By Dani-Elle Dubé
Research shows young adults ages 18-25 commonly act out, need more parental guidance, not freedoms
In the morning hours of Jan. 14, 2014, police officers raided Justin Bieber’s California home, looking for anything that could tie the young Canadian pop star to an egging incident from the previous week. But instead of eggs, police found illegal drugs.
Nine days later, the then-19-year-old was arrested in Miami, Florida for alleged drag racing and drunk driving with his father, Jeremy, by his side.
With allegations of defacing property in Brazil, possession of illegal drugs in Sweden and assault charges in Toronto among his other run-ins with the law, the Ontario-born pop singer’s career has begun to read more like a police rap sheet.
Bieber appears to be a textbook example of an “emerging adult” who was raised by permissive parents. And he’s not alone.
A 2010 study by the University of Montreal, the Université de Rennes in France and Università Cattolica del Sacro Cuore in Italy shows Canadian parents favour the permissive style of parenting over the authoritative and authoritarian styles.
But research since 2000 suggests that children who are products of the permissive style tend to exhibit problem behaviours such as risk-taking and aggression during the life stage of emerging adulthood.
And because of this delicate transitional period in life, researchers say those between the ages of 18 and 25 are in need of more guidance than ever.
According to Statistics Canada, while crime stats in the country are declining overall, those between the ages of 18 to 24 years old are more likely to offend.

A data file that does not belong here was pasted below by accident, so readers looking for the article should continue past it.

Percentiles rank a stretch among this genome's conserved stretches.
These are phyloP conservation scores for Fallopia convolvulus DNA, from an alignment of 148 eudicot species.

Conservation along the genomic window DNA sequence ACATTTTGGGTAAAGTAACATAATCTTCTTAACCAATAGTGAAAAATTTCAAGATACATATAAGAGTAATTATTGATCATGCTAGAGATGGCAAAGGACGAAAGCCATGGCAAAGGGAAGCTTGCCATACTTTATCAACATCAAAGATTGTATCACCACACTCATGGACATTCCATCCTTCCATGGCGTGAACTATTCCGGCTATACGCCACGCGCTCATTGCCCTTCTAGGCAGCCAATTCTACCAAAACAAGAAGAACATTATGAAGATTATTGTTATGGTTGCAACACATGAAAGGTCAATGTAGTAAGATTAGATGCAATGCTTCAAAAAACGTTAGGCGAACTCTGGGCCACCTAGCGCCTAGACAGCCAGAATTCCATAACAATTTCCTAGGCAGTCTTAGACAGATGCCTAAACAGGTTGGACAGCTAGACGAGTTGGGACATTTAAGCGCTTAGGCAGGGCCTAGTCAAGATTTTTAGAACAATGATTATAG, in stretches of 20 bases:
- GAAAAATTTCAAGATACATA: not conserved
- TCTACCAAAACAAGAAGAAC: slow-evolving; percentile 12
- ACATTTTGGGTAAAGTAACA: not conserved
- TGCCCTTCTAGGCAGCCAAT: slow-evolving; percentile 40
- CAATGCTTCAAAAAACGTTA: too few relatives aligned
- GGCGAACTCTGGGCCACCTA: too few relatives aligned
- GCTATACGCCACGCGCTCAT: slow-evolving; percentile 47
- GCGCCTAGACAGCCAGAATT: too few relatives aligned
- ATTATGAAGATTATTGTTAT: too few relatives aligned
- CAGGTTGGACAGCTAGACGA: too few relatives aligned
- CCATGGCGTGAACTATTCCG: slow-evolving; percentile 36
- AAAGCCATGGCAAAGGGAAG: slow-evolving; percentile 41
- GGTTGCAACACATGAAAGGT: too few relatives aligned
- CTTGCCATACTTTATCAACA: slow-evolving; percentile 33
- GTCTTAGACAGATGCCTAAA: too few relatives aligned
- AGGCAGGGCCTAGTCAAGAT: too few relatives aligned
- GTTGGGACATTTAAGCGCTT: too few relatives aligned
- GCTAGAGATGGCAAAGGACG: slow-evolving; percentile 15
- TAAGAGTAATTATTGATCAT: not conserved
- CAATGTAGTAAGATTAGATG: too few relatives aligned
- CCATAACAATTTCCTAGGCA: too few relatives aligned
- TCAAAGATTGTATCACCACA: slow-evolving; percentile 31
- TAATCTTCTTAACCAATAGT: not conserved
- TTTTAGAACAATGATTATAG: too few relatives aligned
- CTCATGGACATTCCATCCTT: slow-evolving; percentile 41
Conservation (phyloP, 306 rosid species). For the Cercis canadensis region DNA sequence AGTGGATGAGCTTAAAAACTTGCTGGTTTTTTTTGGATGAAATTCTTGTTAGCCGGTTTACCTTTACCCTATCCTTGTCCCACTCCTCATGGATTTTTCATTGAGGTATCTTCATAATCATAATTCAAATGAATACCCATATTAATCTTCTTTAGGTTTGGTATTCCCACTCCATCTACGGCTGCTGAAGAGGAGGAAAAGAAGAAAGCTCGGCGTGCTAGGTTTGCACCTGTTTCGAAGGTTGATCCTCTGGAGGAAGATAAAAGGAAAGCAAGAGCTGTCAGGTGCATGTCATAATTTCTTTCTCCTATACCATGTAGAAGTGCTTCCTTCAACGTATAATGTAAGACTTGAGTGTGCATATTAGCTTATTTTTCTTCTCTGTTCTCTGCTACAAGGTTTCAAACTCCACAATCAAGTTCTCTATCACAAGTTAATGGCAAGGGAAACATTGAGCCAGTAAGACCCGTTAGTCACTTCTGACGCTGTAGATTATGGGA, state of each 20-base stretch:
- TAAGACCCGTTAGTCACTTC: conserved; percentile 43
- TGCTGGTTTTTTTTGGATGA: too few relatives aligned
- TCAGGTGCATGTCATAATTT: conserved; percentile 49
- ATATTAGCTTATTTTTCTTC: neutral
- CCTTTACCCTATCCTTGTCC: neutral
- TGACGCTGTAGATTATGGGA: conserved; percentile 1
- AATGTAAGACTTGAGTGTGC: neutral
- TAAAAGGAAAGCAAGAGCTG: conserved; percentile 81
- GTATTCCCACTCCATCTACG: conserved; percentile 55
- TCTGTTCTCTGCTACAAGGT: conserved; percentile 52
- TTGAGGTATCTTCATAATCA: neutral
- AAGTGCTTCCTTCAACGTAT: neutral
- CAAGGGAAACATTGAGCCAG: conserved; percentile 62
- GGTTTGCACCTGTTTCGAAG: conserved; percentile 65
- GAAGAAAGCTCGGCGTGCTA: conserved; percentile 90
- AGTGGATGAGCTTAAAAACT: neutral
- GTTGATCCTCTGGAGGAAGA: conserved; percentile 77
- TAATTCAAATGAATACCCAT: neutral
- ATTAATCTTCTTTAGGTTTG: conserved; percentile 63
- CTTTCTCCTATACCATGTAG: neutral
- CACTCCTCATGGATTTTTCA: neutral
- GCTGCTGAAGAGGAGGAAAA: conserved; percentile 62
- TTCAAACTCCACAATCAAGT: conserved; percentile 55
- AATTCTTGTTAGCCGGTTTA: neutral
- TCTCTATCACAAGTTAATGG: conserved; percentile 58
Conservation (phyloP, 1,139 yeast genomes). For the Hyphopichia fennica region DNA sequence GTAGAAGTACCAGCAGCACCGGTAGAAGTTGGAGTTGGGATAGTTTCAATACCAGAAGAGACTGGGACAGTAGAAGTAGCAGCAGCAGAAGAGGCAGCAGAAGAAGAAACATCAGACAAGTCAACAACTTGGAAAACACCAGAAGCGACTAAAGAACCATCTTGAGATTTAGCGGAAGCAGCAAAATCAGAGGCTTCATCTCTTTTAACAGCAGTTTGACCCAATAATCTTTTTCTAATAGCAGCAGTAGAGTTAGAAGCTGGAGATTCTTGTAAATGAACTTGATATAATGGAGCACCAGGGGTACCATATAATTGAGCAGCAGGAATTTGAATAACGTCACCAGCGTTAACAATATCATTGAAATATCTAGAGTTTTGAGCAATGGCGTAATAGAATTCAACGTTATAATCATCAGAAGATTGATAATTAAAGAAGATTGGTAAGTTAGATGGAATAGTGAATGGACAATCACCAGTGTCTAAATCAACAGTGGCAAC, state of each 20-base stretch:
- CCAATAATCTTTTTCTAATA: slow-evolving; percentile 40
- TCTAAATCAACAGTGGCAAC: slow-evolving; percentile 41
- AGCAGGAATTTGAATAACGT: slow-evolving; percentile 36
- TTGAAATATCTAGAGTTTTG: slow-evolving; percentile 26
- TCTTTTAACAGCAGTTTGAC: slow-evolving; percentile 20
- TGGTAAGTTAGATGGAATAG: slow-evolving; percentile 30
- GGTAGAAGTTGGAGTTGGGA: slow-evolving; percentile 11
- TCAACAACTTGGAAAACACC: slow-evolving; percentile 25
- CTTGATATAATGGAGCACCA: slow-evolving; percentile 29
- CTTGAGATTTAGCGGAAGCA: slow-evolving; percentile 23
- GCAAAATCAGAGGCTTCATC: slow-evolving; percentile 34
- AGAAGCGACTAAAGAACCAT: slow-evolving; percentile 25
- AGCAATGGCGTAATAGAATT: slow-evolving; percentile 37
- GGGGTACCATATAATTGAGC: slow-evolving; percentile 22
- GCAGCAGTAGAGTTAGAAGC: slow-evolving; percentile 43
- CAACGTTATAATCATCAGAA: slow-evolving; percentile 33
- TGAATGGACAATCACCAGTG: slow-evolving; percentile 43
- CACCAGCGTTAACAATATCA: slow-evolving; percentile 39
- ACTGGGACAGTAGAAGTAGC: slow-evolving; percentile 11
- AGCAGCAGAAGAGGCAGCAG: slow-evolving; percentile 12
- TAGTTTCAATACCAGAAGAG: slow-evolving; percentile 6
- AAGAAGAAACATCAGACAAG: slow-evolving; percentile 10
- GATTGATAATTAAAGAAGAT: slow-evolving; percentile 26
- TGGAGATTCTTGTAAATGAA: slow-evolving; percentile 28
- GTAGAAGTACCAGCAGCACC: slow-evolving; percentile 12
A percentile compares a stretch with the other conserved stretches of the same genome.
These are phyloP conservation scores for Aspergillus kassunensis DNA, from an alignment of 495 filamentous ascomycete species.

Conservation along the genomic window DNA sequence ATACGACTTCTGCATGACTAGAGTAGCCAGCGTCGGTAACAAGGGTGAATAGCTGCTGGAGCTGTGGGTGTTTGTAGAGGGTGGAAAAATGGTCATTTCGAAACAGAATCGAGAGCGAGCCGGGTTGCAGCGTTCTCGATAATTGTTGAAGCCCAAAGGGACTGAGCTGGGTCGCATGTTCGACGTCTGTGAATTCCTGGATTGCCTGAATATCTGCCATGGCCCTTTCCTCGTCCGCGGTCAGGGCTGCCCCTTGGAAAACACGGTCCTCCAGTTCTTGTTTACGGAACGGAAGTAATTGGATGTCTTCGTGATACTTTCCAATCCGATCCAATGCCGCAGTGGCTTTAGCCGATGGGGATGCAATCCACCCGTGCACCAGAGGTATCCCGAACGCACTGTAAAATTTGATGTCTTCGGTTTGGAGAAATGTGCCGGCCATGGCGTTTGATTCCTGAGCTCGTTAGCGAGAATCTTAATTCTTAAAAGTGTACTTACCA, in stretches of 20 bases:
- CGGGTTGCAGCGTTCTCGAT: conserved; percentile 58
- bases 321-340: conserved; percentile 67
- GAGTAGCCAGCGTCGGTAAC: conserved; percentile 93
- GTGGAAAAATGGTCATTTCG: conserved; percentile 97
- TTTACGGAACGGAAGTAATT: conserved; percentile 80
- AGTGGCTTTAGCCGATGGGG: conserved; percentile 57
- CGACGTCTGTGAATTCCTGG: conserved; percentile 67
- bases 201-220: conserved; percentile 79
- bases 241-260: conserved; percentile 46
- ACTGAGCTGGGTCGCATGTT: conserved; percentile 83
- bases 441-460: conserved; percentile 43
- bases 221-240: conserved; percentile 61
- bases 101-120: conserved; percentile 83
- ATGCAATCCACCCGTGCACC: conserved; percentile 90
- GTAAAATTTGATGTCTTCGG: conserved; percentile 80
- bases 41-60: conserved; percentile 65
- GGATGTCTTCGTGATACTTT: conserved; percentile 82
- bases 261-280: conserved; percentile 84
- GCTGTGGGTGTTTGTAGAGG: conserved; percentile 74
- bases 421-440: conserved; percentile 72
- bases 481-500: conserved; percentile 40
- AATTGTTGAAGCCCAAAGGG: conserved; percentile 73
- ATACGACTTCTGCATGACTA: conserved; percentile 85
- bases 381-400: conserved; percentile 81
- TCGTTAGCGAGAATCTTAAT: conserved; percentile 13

Despite the age group accounting for only 12 per cent of Canada’s overall population, 30 per cent of the accused in court cases in 2011-2012 involved young adults. The main crimes included robbery (50%), drug possession (45%), break and enter (39%) and mischief (38%).
Although permissive parents are warm and accepting in their approach, experts warn the lack of limits placed on their kids fails to teach self-control and independence. These parents accept their child’s behaviour, good or bad, beneficial or not, and give up most of the control to their children.
Subsequently, these kids tend to become selfish, immature and rebellious and are often unable to accept responsibility and respond poorly to authority, research has found.
In Ontario, however, a recent study led by the Niagara Region Public Health department discovered that Ontarians overall prefer the authoritative parenting style.
Considered the more balanced style, authoritative parents give their children practice in making choices and guide them to see the consequences of those choices.
They consider their child’s point of view, even though they might not always agree. They are firm, kind, warm and loving.
Children raised by authoritative parents have generally higher self-esteem, are more independent, accept responsibility, make better choices, are able to cope with change and are better equipped to succeed in the workforce.
According to Jeff Biletchi, family health manager and the study’s lead researcher, a child’s personality and behaviour is greatly influenced by their parents’ parenting style.
And as an individual reaches the emerging adulthood stage, things become trickier.
Because of various new environmental factors and societal expectations that did not exist 30 years ago, those between the ages of 18 and 25 are forced to make decisions they have never encountered before.
It is the age of identity exploration, instability, self-focus, feeling in between life stages and being aware of endless possibilities.
Emerging adults also report a yearning to spend more time with their parents, suggesting this is a period where support from parents is much valued and needed, which may help explain why Justin Bieber and many other young Canadian adults are acting out.
While permissive parents may believe they are doing their child a favour by allowing them freedom, ultimately children, including emerging adults, want and need established boundaries.
Photo: depositphotos.com © Jean_Nelson